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Supreme Court Brief

By Robbie Markus

On March 3rd of 2014 the Supreme Court heard the case Hall v. Florida. The key
legal/constitutional issues being raised in this case are The Eighth Amendment, the definition of
mental retardation, and states rights.
The petitioner gave an argument that it was not fair to determine the IQ of someone by
simply using a bright line test like the Wechsler Adult Intelligence scale, and suggested that
analyses be conducted by experts to determine if someone was actually mentally retarded. They
also made the point that it was not the state of Floridas right to determine the definition of
mental retardation, as well as the argument that Floridas definition of mental retardation
contracts the definition set in the Supreme Court Case Atkins v. Virginia. This is because
Florida does not allow for a standard error of measurement when administering and reviewing
their bright line IQ test. They simply say any score below a 70 defines mental retardation. This
contradicts the definitions made in Atkins that allow the error of measurement to be considered
when discussing the mental retardation of someone.
The responding attorney started with the argument that Florida is not the only state that
defines mental retardation with a bright line IQ test; in fact nine other significant states have
implemented rules just like it. They then went on to argue for the fact that death penalty cases
like this one almost always go on for decades, so to choose to slow down the process even
further by creating deep analyses of each potentially retarded person would just elongate the
process. They also pointed out how the State of Florida should have the right to determine the
rules and whats best for their own citizens, and that the State of Florida already has a rule set in
place for mentally retarded persons, so whats the need to tear it down? Finally, the responding

attorney made the compelling argument that in the past the court has followed the states actions
to decide cruel and unusual punishment, and argued that it shouldnt be any different here.
My opinion on the case is that Hall needs full, in-depth analyses as well as all mentally
retarded persons instead of a quick, careless bright line IQ test. Bright line IQ tests like the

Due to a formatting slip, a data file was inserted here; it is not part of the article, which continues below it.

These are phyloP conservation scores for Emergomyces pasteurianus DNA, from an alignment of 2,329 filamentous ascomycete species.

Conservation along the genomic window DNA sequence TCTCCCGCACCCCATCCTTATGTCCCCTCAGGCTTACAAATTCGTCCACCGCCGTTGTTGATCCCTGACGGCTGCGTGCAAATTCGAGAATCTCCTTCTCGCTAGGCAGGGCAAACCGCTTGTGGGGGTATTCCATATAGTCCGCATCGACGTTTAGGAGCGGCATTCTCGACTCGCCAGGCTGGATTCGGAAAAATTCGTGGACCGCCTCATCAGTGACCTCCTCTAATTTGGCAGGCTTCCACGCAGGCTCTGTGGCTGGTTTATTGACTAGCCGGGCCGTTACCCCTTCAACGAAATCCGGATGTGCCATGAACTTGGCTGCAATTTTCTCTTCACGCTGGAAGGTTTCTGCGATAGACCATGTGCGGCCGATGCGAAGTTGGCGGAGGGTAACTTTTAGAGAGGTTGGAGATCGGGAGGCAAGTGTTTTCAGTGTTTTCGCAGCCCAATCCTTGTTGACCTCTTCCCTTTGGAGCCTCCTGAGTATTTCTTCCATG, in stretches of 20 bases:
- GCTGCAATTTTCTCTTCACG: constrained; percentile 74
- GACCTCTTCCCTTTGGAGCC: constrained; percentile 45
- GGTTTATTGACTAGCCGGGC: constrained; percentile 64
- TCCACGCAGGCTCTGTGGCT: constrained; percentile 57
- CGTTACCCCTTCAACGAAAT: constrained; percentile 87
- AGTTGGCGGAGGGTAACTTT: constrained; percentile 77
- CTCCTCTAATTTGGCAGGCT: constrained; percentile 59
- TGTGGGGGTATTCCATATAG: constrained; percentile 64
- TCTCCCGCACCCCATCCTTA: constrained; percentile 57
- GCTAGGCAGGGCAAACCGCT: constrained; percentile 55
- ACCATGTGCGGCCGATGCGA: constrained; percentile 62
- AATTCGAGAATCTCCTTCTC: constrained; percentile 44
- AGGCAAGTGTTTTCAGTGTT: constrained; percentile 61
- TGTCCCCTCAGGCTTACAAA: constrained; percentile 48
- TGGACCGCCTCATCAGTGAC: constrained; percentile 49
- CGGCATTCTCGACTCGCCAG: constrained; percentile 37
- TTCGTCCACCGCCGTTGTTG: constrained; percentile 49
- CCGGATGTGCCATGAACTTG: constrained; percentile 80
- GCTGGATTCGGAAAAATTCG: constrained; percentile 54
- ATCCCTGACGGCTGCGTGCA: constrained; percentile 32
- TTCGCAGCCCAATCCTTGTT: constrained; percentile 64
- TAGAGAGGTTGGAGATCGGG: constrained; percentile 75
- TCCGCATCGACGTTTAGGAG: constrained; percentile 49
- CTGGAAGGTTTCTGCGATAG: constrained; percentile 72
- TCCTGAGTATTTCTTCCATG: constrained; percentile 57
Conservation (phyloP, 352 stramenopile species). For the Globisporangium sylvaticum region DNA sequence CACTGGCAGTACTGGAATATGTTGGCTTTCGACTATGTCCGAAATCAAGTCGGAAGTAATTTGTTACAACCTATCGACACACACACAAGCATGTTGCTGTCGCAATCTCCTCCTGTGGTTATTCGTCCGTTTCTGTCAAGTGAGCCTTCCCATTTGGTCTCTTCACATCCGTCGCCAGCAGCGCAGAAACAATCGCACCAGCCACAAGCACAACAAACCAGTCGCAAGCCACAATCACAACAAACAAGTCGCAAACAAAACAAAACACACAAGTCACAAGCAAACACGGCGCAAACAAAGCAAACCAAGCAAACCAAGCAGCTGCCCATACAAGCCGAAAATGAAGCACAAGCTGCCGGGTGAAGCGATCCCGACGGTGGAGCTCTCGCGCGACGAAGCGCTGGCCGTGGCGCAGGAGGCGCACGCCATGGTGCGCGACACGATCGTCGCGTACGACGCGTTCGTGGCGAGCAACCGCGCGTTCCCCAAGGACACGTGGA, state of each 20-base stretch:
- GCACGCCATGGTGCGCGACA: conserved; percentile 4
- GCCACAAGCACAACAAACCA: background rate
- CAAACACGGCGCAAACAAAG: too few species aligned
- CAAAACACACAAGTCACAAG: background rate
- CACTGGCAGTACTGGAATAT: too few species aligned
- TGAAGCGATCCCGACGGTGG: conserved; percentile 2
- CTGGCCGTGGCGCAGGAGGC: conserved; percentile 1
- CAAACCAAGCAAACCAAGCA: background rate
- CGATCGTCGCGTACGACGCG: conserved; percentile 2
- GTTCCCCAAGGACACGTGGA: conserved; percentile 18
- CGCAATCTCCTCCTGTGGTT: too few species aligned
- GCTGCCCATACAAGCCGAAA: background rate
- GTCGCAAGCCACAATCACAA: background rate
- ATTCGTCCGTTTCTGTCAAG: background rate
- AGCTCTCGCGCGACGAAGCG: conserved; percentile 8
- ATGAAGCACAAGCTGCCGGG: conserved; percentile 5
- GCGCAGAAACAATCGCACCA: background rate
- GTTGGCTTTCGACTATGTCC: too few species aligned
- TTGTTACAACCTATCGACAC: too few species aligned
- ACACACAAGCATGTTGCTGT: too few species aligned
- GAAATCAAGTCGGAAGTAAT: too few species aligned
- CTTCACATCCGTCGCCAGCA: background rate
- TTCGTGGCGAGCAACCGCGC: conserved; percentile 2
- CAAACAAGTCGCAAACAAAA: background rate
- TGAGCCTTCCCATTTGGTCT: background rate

Wechsler Adult Intelligence Scale do not account for all factors to the extent that they need to be
accounted for when attempting to end the life of a man who lacks basic social skills. I believe
that it is not Floridas right to determine the definition of mental retardation. Finally, I believe
that it is cruel and unusual punishment to give a mentally retarded man the death penalty, but if
they are not mentally retarded after in-depth analysis, then it should be allowed.
Roberts would clearly vote with the state of Florida. He has been known to be a huge
advocator for states rights, and in a case like this he would instantly attempt to give the State of
Florida its right to define mental retardation. He believes that the states should decide whats
best for their citizens, and in this case that means defining mentally retarded in the way they
want. He is also generally in favor of the death penalty, so that belief would also sway him in
the direction of the state of Florida. Roberts would make an argument that this man killed
someone, regardless of his intelligence, and he deserves to die like every person who killed a
man. Roberts would argue that the state of Florida, more than anyone, wants to see justice
served. Mr. Hall committed an unspeakable act upon a citizen of Florida, and therefore he should
be given the death penalty. Ultimately, the states rights and death penalty rewards will be too
enticing for Roberts to stray to the other side. Unless, of course, his opinion is losing 4-5, in
which he may choose to sway over to the majority, and write the majority opinion, and dulling
down the liberal opinion that won. He would do this so the liberal decision is not nearly as
liberal, as Roberts, a conservative, is writing the majority opinion himself.